Academy of Finland funds topical, high-impact and innovative Postdoctoral Researchers in biosciences, health and environment
In its Postdoctoral Researcher funding decisions, the Research Council for Biosciences, Health and the Environment stressed the high scientific quality of research and the pursuit of international collaboration.
The Academy of Finland’s Research Council for Biosciences, Health and the Environment today decided to fund 33 new posts as Postdoctoral Researcher. In addition to the high scientific quality of the research plan and the competence of the applicant, this year the Research Council particularly emphasised the planned international research cooperation and mobility. The Research Council made the decisions taking into account the effects of the Covid-19 pandemic on mobility and mobility plans, but it stresses that international cooperation involves a lot more than the applicant’s own mobility.
Professor Ursula Schwab, Chair of the Research Council, said: “The applications were of a high quality. Funding was granted to promising researchers whose innovative applications included justified and top-level international collaboration.” All funded applications had received a rating of either 6 or 5.
The new Postdoctoral Researchers will receive funding for three years. The Research Council’s total funding for the new posts comes to some 9 million euros. The success rate was approximately 15%. This year, around 52% of the funding recipients are women, and their proportion was the same among the applicants.
Postdoctoral Researcher funding supports the most talented researchers who have recently completed their doctoral degree in gaining competence for demanding researcher or expert positions. It is also aimed at assisting the transition towards an independent research career.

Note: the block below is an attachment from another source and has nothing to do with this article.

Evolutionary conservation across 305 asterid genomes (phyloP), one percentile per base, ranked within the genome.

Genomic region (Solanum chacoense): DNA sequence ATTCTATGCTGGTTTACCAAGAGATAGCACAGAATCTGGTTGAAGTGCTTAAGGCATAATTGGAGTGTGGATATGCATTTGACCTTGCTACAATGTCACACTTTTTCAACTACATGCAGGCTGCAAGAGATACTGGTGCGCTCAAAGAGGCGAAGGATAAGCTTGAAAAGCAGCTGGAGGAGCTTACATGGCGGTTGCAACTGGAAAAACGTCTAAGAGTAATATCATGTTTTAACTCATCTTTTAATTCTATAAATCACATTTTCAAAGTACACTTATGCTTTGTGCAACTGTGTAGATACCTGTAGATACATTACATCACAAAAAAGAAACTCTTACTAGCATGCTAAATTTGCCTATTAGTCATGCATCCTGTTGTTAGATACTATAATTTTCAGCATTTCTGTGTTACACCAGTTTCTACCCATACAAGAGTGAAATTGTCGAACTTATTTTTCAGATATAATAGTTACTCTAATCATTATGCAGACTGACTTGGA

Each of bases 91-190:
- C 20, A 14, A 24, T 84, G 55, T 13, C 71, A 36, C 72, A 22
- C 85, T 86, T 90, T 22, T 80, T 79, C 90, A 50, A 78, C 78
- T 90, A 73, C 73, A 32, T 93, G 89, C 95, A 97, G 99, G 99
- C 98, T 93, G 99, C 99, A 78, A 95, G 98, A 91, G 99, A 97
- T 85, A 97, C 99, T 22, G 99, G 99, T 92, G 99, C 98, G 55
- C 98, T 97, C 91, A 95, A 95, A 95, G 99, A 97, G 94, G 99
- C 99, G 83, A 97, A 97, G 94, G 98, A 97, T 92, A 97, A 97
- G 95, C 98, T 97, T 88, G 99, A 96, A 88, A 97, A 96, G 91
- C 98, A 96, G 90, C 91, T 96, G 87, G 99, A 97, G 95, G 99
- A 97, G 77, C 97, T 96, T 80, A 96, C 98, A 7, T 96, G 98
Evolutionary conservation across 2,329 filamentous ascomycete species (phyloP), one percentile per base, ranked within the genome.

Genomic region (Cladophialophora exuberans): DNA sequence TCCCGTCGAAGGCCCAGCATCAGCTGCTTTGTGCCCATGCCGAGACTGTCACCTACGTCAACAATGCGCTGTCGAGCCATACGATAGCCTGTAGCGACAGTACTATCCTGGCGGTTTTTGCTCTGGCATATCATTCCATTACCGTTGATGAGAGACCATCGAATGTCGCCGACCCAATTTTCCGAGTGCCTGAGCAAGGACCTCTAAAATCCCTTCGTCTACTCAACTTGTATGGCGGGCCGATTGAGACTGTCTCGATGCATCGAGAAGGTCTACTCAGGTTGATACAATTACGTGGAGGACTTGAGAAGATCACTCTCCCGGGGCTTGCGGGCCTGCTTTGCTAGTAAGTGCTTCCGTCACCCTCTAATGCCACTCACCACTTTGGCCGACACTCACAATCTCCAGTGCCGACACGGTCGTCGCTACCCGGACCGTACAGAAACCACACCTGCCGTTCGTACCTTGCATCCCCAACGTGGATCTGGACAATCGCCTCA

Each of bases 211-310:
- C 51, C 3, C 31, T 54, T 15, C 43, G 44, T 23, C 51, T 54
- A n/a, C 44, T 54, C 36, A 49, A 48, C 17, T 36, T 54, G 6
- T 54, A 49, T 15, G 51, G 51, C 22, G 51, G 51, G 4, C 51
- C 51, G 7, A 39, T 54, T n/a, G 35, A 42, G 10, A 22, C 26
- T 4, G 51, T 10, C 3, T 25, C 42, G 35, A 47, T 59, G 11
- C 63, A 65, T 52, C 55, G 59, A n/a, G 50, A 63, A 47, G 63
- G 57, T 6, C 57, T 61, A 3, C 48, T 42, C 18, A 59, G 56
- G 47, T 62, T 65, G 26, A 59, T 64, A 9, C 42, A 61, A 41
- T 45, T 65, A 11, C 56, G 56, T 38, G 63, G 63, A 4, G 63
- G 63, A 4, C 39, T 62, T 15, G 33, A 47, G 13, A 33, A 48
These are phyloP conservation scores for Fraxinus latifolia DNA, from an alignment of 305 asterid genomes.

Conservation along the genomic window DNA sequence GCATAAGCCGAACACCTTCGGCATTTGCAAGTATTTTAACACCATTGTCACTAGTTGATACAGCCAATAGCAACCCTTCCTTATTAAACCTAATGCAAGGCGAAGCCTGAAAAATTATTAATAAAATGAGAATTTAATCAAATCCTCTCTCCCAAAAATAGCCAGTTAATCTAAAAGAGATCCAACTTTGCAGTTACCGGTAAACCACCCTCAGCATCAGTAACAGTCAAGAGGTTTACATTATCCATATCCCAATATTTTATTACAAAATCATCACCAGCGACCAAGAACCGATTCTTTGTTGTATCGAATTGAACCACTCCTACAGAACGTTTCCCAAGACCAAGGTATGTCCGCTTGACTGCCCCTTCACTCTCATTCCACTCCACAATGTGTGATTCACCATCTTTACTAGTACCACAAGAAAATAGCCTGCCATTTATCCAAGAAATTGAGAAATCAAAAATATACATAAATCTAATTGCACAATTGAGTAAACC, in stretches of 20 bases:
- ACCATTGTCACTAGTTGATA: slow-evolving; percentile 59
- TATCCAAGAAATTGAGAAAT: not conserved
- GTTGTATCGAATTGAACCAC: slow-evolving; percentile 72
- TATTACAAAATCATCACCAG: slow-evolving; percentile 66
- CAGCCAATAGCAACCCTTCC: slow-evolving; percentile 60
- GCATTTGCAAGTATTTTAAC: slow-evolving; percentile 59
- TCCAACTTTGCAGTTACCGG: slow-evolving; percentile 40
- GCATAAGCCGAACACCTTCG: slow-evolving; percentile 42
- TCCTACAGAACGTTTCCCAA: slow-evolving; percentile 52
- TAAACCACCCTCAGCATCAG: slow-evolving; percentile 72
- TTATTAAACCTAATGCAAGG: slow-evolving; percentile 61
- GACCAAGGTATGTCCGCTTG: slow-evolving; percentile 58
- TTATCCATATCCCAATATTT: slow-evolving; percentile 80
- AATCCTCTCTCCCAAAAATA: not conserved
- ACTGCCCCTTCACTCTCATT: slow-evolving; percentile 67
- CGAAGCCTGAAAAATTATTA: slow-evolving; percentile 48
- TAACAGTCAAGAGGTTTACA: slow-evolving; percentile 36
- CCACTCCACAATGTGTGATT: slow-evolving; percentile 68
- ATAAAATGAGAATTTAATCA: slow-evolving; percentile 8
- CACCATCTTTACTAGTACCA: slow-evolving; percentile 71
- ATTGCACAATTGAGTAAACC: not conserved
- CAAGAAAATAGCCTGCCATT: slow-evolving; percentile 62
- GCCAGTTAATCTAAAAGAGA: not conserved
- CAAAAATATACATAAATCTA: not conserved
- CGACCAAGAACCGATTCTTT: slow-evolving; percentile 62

In line with the Academy of Finland’s general funding policies, Postdoctoral Researchers are required to be closely connected to the Finnish scientific community so that the funding benefits Finnish research and society. The funding is intended for the Postdoctoral Researcher’s salary, personal research costs as well as international and national mobility.
The Research Council funded several scientifically excellent researchers. Here are a few examples:
Melissa Meierhofer (University of Helsinki). Meierhofer studies how bats can carry several potentially harmful zoonotic pathogens. There are currently no existing data on how bat ecology is reflected in the dynamics of pathogens they carry, or how a changing climate may affect this. Meierhofer will examine the prevalence and dynamics of pathogens in three bat species with different migratory behaviours. An understanding of the composition of the pathogens of migratory species can help able to predict shifts and the risks to humans, perhaps for the next possible zoonotic disease that may affect the human population.
Toni Grönroos (University of Turku). Grönroos studies type 1 diabetes, which has high prevalence in developed countries. It has severe long-term complications and constitutes a significant challenge to the healthcare system. The objective of Grönroos’ research is to improve our understanding of the disease process by studying changes in immune cells during the early stages of disease development. Another aim is to discover and validate these changes that could potentially be used to predict, diagnose and monitor type 1 diabetes. The project combines expertise and methods from different disciplines, cutting-edge experimental methods and computational systems biology. The overall aim is to discover new opportunities for early prevention and treatment of the disease.
Charlotte Angove (Natural Resources Institute Finland). Angove studies hydrogen isotopes. Forests play an important role as a carbon sink. In 2019, Finnish forests were a carbon sink for 50% of Finland’s carbon dioxide emissions, not including emissions by land use and forestry. Forests are also significantly important for Finland’s bioeconomy. Climate change significantly affects tree functioning, especially in northern latitudes, but these effects are not yet sufficiently understood. Chemicals in annual tree rings (e.g. the stable isotope ratio of hydrogen, δ²H) provide dateable archives of climate change effects to tree growth and carbon sequestration. Angove will investigate this poorly understood chemical tracer to help better understand tree responses to climate change and to improve predictions of how trees respond to climate change.
Originally published with the Academy of Finland May 3, 2021